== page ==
The Week That Was

October 07, 2001

The Crisis

PRESIDENT BUSH offered $320 million in humanitarian aid for the Afghan people and neighboring states "in a time of crisis and in a time of need" . . . . NATO said the United States had presented "clear and compelling proof" that Osama bin Laden's organization was behind the attacks of Sept. 11 and acceded to all eight of the U. S. requests for assistance in the fight against terrorism . . . . SECURITY for the 2002 Winter Olympics in Salt Lake City will be stepped up at a cost of about $70 million ... FAMILIES of more than 5,000 people lost in the World Trade Center in New York will each receive an urn containing dirt from what is now considered a mass grave . . . . MAYOR RUDOLPH W. GIULIANI of New York dropped the idea trying to nab a third term . . . . THE PHILIPPINES offered help for the United States, including reopening of two former U.S. bases, Clark and Subic Bay . . . . TALIBAN Ambassador Abdul Salam Zaeef suggested his people might be willing to negotiate terms for the handover of Osama bin Laden . . . . FRANCE said an Algerian-Frenchman detained in Paris acknowledged plotting to blow up the American Embassy in Paris . . . . SUDAN offered to arrest Osama bin Laden and turn him over to Saudi Arabia for prosecution in 1996, but the Saudis rejected the proposal, the Washington Post reported . . . . PRESIDENT BUSH and Washington Mayor Anthony A. Williams dined out with their wives in a gesture to stimulate spending ... DONALD H. RUMSFELD, secretary of defense, was dispatched to the Middle East and Central Asia to drum up support for the fight against terrorism . . . . NINETEEN countries agreed to freeze the assets of terrorists, and the United States said that as much as $100 million was frozen . . . . WAYNE A. DOWNING, a retired Army general and specialist in counterterrorism, was picked for a new counterterrorism post on the National Security Council . . . . KING MOHAMMED ZAHIR SHAH, the former ruler of Afghanistan who has been living in Rome since he was toppled in a Soviet-led coup in 1973, was visited by U.S. congressmen and anti-Taliban forces who suggested he might leave his villa to help reunite Afghanistan . . . . PRESIDENT BUSH urged Congress to approve an economic stimulus plan of $60 billion to $75 billion . . . . NEW CLAIMS for unemployment benefits shot up to the highest level in nine years.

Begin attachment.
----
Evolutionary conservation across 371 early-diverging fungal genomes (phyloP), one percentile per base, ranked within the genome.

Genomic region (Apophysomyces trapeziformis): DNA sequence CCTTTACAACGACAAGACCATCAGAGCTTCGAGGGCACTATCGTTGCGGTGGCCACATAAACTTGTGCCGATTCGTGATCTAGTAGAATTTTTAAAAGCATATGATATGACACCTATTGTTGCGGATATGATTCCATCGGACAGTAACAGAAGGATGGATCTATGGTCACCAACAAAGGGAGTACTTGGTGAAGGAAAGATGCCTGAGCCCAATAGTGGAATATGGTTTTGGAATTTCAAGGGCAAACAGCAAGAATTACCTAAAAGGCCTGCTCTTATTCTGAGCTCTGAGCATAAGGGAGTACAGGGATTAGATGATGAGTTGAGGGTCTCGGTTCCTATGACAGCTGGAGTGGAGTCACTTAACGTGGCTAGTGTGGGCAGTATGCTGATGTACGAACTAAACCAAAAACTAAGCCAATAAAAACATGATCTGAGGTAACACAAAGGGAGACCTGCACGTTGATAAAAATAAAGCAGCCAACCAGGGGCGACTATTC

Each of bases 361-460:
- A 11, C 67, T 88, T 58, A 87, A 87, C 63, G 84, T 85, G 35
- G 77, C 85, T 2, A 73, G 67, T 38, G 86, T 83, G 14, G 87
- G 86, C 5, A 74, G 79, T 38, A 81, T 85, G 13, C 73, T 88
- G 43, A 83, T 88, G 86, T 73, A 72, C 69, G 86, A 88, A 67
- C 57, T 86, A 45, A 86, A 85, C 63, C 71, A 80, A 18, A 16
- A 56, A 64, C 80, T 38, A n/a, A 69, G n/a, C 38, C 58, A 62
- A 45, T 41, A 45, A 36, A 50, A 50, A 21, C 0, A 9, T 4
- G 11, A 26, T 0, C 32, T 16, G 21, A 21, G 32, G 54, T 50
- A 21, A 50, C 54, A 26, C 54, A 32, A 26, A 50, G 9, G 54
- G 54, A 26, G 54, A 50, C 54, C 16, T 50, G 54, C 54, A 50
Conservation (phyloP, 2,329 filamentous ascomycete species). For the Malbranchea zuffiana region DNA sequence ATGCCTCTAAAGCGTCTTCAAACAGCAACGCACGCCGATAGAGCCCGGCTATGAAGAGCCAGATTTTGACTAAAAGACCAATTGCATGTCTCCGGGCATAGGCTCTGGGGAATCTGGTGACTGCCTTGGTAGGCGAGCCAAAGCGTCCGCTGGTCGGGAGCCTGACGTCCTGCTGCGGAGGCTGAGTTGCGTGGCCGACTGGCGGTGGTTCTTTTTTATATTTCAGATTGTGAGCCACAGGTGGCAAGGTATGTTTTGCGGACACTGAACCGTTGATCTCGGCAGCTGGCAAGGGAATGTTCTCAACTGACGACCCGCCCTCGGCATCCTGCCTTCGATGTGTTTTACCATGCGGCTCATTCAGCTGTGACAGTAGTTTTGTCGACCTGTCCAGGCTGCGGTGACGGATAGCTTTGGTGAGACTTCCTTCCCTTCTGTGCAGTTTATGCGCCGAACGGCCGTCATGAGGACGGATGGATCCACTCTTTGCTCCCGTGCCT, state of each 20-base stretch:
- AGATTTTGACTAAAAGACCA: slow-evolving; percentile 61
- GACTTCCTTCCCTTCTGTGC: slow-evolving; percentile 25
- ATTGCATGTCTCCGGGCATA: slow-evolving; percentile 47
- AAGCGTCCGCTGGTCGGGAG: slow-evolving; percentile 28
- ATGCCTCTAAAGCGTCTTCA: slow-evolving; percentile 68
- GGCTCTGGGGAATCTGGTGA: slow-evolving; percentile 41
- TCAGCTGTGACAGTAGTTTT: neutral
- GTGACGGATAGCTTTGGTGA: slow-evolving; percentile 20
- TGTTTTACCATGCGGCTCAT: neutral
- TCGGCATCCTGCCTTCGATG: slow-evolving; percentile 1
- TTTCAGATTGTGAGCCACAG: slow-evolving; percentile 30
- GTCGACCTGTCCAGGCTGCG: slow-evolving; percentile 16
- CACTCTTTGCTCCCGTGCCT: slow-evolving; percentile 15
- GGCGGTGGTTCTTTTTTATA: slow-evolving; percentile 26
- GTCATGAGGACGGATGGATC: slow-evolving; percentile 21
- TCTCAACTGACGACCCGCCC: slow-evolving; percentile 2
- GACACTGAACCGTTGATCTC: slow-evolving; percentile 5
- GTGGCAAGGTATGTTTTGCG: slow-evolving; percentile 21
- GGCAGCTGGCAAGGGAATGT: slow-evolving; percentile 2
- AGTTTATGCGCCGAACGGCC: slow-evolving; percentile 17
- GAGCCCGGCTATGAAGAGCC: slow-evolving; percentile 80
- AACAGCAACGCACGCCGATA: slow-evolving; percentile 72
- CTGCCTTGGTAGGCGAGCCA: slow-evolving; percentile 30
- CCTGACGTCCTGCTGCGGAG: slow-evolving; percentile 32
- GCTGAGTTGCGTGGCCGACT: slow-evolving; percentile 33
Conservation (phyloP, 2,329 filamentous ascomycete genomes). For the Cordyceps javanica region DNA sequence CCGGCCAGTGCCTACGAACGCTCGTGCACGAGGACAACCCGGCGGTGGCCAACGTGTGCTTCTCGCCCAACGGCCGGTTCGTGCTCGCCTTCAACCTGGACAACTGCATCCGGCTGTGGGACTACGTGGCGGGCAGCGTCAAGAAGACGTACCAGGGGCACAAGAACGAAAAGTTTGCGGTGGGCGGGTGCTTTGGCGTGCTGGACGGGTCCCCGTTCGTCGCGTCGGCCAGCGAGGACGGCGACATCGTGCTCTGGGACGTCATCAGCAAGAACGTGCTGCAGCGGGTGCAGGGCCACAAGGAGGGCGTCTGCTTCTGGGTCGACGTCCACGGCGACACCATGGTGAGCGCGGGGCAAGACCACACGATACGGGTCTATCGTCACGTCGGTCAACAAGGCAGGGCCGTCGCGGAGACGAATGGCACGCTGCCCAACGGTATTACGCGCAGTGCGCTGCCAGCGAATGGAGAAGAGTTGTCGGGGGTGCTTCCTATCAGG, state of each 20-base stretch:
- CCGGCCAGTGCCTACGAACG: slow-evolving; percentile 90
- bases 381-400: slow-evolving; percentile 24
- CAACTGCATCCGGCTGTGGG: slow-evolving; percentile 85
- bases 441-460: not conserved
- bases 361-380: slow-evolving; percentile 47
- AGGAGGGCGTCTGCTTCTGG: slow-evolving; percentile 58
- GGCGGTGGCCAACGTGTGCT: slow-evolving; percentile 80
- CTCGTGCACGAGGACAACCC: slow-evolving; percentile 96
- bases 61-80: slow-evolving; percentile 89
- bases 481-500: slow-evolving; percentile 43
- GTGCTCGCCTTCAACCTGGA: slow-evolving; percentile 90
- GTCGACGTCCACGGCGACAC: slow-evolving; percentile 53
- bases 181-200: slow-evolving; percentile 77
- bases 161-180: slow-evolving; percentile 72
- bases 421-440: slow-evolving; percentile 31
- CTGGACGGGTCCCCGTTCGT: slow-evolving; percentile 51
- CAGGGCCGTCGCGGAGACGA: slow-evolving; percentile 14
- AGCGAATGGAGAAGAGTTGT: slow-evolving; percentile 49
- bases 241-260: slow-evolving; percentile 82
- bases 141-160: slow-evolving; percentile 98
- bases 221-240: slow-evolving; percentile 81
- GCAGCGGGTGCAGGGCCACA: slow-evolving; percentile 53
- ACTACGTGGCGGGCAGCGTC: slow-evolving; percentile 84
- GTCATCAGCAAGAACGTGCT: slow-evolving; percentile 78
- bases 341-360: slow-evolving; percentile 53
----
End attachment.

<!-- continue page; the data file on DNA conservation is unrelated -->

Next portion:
The World

THE BUSH administration publicly supported Palestinian statehood marking the first time that this administration has said what a final peace settlement should include . . . . MIDDLE EAST peace prospects were set back again by heightened bloodshed . . . . THE SENATE voted 88-12 to approve a historic agreement to normalize trade relations with former war enemy Vietnam . . . . A SUICIDE squad apparently seeking to get India to give up the disputed province of Kashmir, bombed and shot up the Legislative Assembly building in Srinigar, killing 38 . . . . NGUYEN VAN THIEU, the last president of South Vietnam, died in Boston at age 76 . . . . SOUTH AFRICA began moving 1,000 elephants from Kruger National Park to a contiguous park in Mozambique, replacing animals killed during that country's civil war . . . . RUSSIA signed a deal with Iran for up to $300 million in annual arms sales and announced plans to deliver next month the first of two nuclear reactors for a power station on the Persian Gulf . . . . POPE JOHN PAUL II opened a monthlong meeting of more than 200 bishops and cardinals from around the world . . . . HAITIAN President Jean-Bertrand Aristide marked the 10th anniversary of the coup that forced him into exile by calling on the United States to extradite Emmanuel Constant, who lives in New York and was sentenced to life in prison in absentia by a Haitian court for his role in violence that followed the coup . . . . A PROTESTANT extremist group, the Red Hand Defenders, took credit for the drive-by shooting that killed Martin O'Hagan, a reporter for the Sunday World who wrote about paramilitaries and drug gangs . . . . COLOMBIANS mourned the death of former culture minister Consuelo Aruajo, popular for her promotion of local music and arts, who was kidnapped and killed by a rebel group that blamed her death on a government rescue attempt.

The Nation

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